Is lichen sclerosus caused by fungus?

There is currently no direct research to support this connection. However, I’ve spent the day pulling on a long and interesting thread that has fungus all over it.

I talk about oxalates in my book on LS, since some people report relief from a low oxalate diet. I briefly mention Aspergillus. It came up during my research on oxalates. It’s a fungus that can produce oxalates in the body.

It’s also used in fermenting foods (why, perhaps, some can’t tolerate miso?)

Wide-spread use of fungicides in our farming create resistant strains of fungi. TO BE CLEAR, I’M NOT SAYING LS IS FUNGAL. Stay with me.

What caught my attention this morning was aflatoxins (I was geeking out on food nutrition and farming practices). I’m always fascinated by the fact that mushrooms can be both friend and foe. I was checking up on the arugula I added to my morning eggs and mushrooms.

Arugula is rich in chlorophyll, which can help to prevent liver and DNA damage from aflatoxins… (1)

What are aflatoxins?

They are a family of toxins (awww, how sweet) produced by certain fungi. Two strains that produce the most aflatoxins are both strains of Aspergillus.

Here’s what I found interesting (thank you for your patience). According to

Aflatoxins are a family of toxins produced by certain fungi that are found on agricultural crops such as maize (corn), peanuts, cottonseed, and tree nuts. (2)

There’s more:

Aflatoxins produced by the Aspergillus species are highly toxic, carcinogenic, and cause severe contamination to food sources, leading to serious health consequences. Contaminations by aflatoxins have been reported in food and feed, such as groundnuts, millet, sesame seeds, maize, wheat, rice, fig, spices and cocoa due to fungal infection during pre- and post-harvest conditions. Besides these food products, commercial products like peanut butter, cooking oil and cosmetics have also been reported to be contaminated by aflatoxins. (3)

Photo by Ram Iyengar on

Don’t be too quick to blame.

While attending a weekend seminar on Ayurveda years ago in Albuquerque, my teacher, Dr. Vasant Lad, said, “Don’t blame the plant.”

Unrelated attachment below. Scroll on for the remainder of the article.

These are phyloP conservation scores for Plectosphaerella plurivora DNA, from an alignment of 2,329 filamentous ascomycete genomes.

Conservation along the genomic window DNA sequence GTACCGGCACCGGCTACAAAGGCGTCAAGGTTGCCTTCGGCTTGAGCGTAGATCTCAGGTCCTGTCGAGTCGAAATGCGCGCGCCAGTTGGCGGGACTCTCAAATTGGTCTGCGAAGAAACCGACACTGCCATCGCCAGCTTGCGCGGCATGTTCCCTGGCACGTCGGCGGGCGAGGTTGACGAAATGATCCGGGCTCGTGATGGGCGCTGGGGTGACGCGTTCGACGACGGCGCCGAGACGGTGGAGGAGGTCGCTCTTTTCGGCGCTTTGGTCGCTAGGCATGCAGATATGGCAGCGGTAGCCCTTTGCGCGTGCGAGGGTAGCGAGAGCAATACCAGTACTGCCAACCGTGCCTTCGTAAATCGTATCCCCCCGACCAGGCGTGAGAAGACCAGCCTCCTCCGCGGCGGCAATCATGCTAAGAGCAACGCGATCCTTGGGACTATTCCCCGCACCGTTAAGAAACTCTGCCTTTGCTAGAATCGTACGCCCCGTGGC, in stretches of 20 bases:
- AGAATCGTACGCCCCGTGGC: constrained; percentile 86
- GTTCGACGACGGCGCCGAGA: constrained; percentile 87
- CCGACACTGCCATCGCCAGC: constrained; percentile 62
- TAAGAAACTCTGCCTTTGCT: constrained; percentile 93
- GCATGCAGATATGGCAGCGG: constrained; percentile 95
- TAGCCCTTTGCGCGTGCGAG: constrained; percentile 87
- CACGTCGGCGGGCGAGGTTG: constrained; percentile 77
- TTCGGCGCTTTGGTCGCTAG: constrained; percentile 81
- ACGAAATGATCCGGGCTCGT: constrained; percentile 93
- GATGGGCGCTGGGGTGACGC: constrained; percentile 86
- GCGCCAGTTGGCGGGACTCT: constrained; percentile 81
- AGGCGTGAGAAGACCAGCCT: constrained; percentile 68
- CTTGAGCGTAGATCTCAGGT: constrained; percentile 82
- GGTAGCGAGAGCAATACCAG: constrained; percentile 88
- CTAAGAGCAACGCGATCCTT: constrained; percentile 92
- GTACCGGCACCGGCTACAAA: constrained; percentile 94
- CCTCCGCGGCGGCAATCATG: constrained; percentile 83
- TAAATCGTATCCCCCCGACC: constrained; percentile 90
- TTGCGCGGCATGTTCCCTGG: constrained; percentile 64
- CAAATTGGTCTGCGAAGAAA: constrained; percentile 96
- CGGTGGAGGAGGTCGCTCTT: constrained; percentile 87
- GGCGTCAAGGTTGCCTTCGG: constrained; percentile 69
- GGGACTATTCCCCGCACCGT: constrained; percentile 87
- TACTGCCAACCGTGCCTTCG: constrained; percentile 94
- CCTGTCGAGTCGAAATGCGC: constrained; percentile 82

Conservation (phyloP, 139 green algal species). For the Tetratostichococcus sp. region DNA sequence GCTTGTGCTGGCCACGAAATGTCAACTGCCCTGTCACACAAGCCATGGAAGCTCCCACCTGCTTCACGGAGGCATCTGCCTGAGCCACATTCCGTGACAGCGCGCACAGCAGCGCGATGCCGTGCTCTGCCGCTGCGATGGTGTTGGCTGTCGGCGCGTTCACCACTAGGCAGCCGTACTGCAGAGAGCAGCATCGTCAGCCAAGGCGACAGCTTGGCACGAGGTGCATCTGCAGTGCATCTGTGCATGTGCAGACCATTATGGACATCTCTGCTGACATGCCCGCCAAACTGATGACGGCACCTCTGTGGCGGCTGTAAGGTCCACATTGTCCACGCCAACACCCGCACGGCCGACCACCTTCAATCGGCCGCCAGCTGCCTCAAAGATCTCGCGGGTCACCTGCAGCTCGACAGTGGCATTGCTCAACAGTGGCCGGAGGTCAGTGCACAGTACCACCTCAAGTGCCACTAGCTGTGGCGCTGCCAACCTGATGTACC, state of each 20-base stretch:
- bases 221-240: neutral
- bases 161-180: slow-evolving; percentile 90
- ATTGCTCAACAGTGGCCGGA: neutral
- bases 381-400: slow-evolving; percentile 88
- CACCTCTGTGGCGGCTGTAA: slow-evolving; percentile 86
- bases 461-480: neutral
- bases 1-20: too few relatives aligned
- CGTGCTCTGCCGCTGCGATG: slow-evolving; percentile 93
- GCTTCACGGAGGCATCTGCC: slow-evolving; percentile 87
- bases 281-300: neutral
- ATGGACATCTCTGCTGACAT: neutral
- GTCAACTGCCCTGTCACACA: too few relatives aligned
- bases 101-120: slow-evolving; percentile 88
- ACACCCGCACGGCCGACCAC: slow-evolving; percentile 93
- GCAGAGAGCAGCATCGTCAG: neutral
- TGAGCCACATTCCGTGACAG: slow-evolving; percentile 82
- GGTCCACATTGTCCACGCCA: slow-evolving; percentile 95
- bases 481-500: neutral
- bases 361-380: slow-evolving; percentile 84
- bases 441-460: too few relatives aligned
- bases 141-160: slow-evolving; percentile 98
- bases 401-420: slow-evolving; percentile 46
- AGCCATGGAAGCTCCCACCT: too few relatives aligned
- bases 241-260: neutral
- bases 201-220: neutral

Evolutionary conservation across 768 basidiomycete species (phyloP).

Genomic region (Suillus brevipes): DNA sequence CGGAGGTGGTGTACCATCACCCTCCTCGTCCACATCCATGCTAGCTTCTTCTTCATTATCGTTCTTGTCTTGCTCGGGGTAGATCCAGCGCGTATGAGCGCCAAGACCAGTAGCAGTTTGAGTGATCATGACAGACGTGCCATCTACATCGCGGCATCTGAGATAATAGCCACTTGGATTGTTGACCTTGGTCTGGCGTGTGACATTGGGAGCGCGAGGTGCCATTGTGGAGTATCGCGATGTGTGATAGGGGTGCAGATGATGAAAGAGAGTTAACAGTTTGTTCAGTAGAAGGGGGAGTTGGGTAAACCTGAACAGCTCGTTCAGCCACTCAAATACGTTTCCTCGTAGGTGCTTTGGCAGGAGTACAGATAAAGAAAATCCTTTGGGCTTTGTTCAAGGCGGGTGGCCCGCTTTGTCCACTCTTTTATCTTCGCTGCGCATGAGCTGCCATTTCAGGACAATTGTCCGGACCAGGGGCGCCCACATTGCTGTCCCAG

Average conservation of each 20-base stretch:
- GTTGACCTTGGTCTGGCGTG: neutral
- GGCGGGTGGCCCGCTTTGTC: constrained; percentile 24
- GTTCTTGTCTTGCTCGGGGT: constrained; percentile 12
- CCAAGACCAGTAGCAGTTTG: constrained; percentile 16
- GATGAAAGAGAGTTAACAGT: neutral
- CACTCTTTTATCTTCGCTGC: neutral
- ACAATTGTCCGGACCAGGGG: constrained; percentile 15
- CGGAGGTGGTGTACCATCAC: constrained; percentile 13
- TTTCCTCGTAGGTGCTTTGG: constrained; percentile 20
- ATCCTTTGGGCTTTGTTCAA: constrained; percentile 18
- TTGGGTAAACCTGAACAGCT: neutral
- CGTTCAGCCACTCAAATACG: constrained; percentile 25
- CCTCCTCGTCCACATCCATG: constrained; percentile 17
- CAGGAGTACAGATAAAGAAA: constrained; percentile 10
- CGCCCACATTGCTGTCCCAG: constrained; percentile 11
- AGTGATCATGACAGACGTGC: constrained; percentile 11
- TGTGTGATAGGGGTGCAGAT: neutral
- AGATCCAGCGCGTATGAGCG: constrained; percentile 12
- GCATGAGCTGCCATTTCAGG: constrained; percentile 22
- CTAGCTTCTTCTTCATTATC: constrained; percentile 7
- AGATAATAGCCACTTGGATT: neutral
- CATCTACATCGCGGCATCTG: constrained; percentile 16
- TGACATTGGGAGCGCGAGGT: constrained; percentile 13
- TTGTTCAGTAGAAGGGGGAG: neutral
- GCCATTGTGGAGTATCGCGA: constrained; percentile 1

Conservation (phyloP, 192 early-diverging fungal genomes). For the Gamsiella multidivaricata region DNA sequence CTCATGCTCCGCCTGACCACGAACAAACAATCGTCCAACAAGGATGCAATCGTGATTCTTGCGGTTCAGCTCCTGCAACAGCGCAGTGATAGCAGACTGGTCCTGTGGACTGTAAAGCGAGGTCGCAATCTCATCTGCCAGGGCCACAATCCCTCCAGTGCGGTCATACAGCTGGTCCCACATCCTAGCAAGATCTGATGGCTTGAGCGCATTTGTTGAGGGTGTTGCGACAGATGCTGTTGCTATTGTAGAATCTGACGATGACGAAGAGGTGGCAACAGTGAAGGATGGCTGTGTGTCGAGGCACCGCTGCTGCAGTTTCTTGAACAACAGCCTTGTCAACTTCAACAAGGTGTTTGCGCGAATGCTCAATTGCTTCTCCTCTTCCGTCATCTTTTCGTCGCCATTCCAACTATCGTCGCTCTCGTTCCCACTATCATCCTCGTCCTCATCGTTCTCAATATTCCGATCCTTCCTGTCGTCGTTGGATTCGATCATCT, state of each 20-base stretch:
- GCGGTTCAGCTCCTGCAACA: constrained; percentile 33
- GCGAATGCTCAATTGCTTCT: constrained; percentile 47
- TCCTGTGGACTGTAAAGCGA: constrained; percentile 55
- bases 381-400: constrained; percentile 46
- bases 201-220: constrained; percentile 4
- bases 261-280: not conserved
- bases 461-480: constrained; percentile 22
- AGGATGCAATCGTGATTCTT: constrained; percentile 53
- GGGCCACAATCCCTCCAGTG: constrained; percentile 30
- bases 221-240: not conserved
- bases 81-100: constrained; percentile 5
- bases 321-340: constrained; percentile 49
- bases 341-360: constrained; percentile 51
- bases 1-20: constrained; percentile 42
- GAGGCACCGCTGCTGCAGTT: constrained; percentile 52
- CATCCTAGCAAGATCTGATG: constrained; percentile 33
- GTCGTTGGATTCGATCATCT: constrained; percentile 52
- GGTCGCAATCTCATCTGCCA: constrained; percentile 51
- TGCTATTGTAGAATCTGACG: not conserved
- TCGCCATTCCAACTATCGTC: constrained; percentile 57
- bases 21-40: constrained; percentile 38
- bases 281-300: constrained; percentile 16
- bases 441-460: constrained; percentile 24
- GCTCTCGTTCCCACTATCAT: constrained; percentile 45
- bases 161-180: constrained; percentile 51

When corn triggers us, we quickly blame the plant. And while lectins or fructans in the plant may not be easily digested by some, it may be the fungi on these crops (especially if their resistance is growing due to fungicide use) that is the problem.

I see corn, peanuts and tree nuts come up as triggers for some with LS. Again, I’m not saying this is the cause of LS. In autoimmune conditions, it’s typically a soup of causes. But if oxalates are an issue for you, or corn, rice and nuts seem to aggravate your symptoms, perhaps fungi is part of the problem. Our aim is to reduce symptoms.

Our bodily systems typically deal with issues like oxalates and Aspergillus. But if our body is out of balance, stressed, experiencing immune issues or predisposed to disease, this fungi may not be so fun after all.

He didn’t set out to hurt anyone. In fact, he’s got a rather important job on the planet:

In nature, Aspergillus fumigatus serves as a clean-up crew. It encourages the decay of vegetation, keeping the world from being submerged in dead plants and autumn leaves. (4)

I do believe industrial farming has created a sizeable imbalance in our ecosystems and that we are seeing the effects of this in our health. The earth’s microbiome and the gut’s microbiome are connected.

I’ll be looking into this more and expanding this section of the book, however, I wanted anyone who already has the book or who also likes to follow the research breadcrumbs on autoimmune and health to have this info.

While no direct link has been researched between Aspergillus and lichen sclerosus, there is a link in oral lichen planus:

Aspergillus was identified as an “OLP-associated” fungus because of its detection at a higher frequency than in the healthy controls. (5)

In LS, we see many people benefit from not only anti-inflammatory therapies but also anti-fungal. Some get relief from borax baths, coconut oil, aloe vera or essential oil of lavender. While there is currently no research on LS and direct fungal involvement, it seems as though this avenue needs investigation and attention. Perhaps it’s not so much direct… more of a side-eye.

It is often explored in functional medicine and autoimmune disorders.

It might be time to up the raw garlic, turmeric, oregano and other anti-fungal herbs!

Much love,


Pick up your copy of Lichen Sclerosus: Body, Mind & Spirit Practices to Heal the Stress of LS.

**This blog is meant to inform, not diagnose or treat specific health conditions. It is not a substitute for professional medical advice, diagnosis and treatment. Always consult your doctor or health care practitioner.






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